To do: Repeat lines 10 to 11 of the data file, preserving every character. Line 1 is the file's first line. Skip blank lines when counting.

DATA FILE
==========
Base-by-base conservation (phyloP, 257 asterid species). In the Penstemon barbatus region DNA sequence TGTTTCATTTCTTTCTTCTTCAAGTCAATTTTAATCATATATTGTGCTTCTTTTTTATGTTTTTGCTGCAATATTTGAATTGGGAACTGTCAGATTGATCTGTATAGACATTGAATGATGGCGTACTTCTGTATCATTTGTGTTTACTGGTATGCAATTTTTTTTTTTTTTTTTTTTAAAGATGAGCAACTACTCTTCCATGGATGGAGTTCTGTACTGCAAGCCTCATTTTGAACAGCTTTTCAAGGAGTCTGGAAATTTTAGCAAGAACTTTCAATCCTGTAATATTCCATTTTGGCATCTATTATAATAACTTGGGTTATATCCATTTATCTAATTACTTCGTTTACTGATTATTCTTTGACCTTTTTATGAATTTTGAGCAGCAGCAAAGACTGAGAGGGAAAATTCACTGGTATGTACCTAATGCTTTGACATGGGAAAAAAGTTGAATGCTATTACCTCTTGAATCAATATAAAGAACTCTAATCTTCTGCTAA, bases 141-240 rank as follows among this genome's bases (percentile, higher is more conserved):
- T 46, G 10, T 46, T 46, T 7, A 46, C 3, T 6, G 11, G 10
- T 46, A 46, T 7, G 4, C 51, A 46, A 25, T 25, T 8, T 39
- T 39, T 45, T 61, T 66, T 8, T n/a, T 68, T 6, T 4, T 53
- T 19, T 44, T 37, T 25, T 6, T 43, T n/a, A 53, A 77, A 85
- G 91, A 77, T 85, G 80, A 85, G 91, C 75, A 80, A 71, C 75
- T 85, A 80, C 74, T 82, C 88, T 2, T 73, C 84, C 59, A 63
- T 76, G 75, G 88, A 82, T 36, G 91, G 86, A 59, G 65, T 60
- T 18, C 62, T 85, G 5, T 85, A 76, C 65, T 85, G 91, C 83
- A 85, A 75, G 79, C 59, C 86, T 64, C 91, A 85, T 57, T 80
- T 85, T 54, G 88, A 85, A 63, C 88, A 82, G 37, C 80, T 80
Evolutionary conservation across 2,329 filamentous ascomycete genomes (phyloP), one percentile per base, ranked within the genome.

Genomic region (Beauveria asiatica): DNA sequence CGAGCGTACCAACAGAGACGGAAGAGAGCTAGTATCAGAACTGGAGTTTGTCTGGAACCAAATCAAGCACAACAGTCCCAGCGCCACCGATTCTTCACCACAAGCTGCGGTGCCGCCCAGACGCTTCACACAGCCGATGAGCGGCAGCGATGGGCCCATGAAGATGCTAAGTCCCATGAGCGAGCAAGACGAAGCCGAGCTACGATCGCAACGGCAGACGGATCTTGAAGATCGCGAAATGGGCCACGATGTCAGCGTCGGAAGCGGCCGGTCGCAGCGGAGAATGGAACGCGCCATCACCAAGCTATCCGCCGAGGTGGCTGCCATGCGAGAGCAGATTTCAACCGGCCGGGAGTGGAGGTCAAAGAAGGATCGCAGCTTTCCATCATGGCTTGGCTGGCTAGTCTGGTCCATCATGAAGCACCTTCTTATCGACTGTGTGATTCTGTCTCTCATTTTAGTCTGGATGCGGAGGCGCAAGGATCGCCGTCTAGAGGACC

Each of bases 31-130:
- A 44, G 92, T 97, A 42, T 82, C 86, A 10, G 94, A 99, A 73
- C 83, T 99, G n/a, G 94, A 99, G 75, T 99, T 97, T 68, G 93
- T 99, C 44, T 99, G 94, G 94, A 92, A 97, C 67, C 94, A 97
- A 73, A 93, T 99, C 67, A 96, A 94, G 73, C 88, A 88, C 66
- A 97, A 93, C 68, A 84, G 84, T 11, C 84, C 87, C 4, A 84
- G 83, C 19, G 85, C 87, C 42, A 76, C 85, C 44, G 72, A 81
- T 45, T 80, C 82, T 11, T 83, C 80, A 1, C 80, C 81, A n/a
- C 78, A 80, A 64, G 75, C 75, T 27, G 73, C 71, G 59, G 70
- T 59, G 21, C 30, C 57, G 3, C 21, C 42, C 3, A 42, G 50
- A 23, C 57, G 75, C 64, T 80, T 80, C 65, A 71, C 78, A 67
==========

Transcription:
- A 85, A 75, G 79, C 59, C 86, T 64, C 91, A 85, T 57, T 80
- T 85, T 54, G 88, A 85, A 63, C 88, A 82, G 37, C 80, T 80